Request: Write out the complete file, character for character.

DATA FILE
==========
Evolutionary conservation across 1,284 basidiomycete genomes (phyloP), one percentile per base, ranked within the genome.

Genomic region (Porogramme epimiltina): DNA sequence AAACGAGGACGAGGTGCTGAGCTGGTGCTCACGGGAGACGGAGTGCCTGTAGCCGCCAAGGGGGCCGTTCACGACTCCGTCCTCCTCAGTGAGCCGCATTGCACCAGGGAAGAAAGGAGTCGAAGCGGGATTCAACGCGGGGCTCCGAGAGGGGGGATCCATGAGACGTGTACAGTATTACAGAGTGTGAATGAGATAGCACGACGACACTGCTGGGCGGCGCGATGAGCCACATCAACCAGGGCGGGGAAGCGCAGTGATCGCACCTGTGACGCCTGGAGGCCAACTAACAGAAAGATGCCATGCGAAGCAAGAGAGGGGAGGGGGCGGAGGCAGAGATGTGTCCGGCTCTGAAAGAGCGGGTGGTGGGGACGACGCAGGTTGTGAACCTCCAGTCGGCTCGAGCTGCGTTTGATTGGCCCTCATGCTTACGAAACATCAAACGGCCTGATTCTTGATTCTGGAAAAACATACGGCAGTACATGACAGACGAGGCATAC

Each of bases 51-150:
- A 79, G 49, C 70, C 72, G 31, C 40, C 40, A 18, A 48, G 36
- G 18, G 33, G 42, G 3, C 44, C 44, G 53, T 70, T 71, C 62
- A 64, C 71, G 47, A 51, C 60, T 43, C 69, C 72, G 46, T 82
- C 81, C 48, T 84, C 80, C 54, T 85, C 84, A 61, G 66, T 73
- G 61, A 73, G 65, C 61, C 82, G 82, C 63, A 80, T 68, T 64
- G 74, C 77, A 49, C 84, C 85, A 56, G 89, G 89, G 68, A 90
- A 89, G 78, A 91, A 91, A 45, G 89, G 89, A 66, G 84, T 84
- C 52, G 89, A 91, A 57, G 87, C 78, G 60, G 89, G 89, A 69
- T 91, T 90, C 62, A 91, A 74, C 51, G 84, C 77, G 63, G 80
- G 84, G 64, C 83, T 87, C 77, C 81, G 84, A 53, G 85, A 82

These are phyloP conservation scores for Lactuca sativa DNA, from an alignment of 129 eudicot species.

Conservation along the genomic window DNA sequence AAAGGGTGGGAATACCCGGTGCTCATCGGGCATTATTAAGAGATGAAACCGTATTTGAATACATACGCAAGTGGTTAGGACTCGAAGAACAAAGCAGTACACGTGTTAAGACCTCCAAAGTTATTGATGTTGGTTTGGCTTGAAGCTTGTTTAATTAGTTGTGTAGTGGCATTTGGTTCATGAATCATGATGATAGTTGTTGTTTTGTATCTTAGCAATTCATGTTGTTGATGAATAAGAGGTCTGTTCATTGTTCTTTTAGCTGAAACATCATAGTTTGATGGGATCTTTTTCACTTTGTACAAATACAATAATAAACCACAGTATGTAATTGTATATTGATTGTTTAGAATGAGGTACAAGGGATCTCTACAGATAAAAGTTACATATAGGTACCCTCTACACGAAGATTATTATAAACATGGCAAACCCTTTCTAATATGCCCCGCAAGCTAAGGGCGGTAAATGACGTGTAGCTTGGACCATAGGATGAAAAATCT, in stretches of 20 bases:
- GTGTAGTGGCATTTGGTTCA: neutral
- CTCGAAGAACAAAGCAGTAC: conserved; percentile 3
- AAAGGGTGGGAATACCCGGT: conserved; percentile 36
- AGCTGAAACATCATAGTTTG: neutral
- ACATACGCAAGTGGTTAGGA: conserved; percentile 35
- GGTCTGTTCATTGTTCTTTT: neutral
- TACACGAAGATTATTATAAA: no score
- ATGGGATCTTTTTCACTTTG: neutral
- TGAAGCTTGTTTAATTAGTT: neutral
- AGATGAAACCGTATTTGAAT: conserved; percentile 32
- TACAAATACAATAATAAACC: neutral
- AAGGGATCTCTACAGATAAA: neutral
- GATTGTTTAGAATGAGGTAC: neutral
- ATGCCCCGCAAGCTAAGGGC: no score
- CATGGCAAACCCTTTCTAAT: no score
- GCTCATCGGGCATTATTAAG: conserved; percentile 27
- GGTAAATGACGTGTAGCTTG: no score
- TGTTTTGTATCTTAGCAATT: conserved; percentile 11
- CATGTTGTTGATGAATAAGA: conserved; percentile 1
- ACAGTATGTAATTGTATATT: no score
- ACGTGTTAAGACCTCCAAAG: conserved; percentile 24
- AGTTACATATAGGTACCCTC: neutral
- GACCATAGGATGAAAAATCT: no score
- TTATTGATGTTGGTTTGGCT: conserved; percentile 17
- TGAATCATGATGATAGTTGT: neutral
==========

Evolutionary conservation across 1,284 basidiomycete genomes (phyloP), one percentile per base, ranked within the genome.

Genomic region (Porogramme epimiltina): DNA sequence AAACGAGGACGAGGTGCTGAGCTGGTGCTCACGGGAGACGGAGTGCCTGTAGCCGCCAAGGGGGCCGTTCACGACTCCGTCCTCCTCAGTGAGCCGCATTGCACCAGGGAAGAAAGGAGTCGAAGCGGGATTCAACGCGGGGCTCCGAGAGGGGGGATCCATGAGACGTGTACAGTATTACAGAGTGTGAATGAGATAGCACGACGACACTGCTGGGCGGCGCGATGAGCCACATCAACCAGGGCGGGGAAGCGCAGTGATCGCACCTGTGACGCCTGGAGGCCAACTAACAGAAAGATGCCATGCGAAGCAAGAGAGGGGAGGGGGCGGAGGCAGAGATGTGTCCGGCTCTGAAAGAGCGGGTGGTGGGGACGACGCAGGTTGTGAACCTCCAGTCGGCTCGAGCTGCGTTTGATTGGCCCTCATGCTTACGAAACATCAAACGGCCTGATTCTTGATTCTGGAAAAACATACGGCAGTACATGACAGACGAGGCATAC

Each of bases 51-150:
- A 79, G 49, C 70, C 72, G 31, C 40, C 40, A 18, A 48, G 36
- G 18, G 33, G 42, G 3, C 44, C 44, G 53, T 70, T 71, C 62
- A 64, C 71, G 47, A 51, C 60, T 43, C 69, C 72, G 46, T 82
- C 81, C 48, T 84, C 80, C 54, T 85, C 84, A 61, G 66, T 73
- G 61, A 73, G 65, C 61, C 82, G 82, C 63, A 80, T 68, T 64
- G 74, C 77, A 49, C 84, C 85, A 56, G 89, G 89, G 68, A 90
- A 89, G 78, A 91, A 91, A 45, G 89, G 89, A 66, G 84, T 84
- C 52, G 89, A 91, A 57, G 87, C 78, G 60, G 89, G 89, A 69
- T 91, T 90, C 62, A 91, A 74, C 51, G 84, C 77, G 63, G 80
- G 84, G 64, C 83, T 87, C 77, C 81, G 84, A 53, G 85, A 82

These are phyloP conservation scores for Lactuca sativa DNA, from an alignment of 129 eudicot species.

Conservation along the genomic window DNA sequence AAAGGGTGGGAATACCCGGTGCTCATCGGGCATTATTAAGAGATGAAACCGTATTTGAATACATACGCAAGTGGTTAGGACTCGAAGAACAAAGCAGTACACGTGTTAAGACCTCCAAAGTTATTGATGTTGGTTTGGCTTGAAGCTTGTTTAATTAGTTGTGTAGTGGCATTTGGTTCATGAATCATGATGATAGTTGTTGTTTTGTATCTTAGCAATTCATGTTGTTGATGAATAAGAGGTCTGTTCATTGTTCTTTTAGCTGAAACATCATAGTTTGATGGGATCTTTTTCACTTTGTACAAATACAATAATAAACCACAGTATGTAATTGTATATTGATTGTTTAGAATGAGGTACAAGGGATCTCTACAGATAAAAGTTACATATAGGTACCCTCTACACGAAGATTATTATAAACATGGCAAACCCTTTCTAATATGCCCCGCAAGCTAAGGGCGGTAAATGACGTGTAGCTTGGACCATAGGATGAAAAATCT, in stretches of 20 bases:
- GTGTAGTGGCATTTGGTTCA: neutral
- CTCGAAGAACAAAGCAGTAC: conserved; percentile 3
- AAAGGGTGGGAATACCCGGT: conserved; percentile 36
- AGCTGAAACATCATAGTTTG: neutral
- ACATACGCAAGTGGTTAGGA: conserved; percentile 35
- GGTCTGTTCATTGTTCTTTT: neutral
- TACACGAAGATTATTATAAA: no score
- ATGGGATCTTTTTCACTTTG: neutral
- TGAAGCTTGTTTAATTAGTT: neutral
- AGATGAAACCGTATTTGAAT: conserved; percentile 32
- TACAAATACAATAATAAACC: neutral
- AAGGGATCTCTACAGATAAA: neutral
- GATTGTTTAGAATGAGGTAC: neutral
- ATGCCCCGCAAGCTAAGGGC: no score
- CATGGCAAACCCTTTCTAAT: no score
- GCTCATCGGGCATTATTAAG: conserved; percentile 27
- GGTAAATGACGTGTAGCTTG: no score
- TGTTTTGTATCTTAGCAATT: conserved; percentile 11
- CATGTTGTTGATGAATAAGA: conserved; percentile 1
- ACAGTATGTAATTGTATATT: no score
- ACGTGTTAAGACCTCCAAAG: conserved; percentile 24
- AGTTACATATAGGTACCCTC: neutral
- GACCATAGGATGAAAAATCT: no score
- TTATTGATGTTGGTTTGGCT: conserved; percentile 17
- TGAATCATGATGATAGTTGT: neutral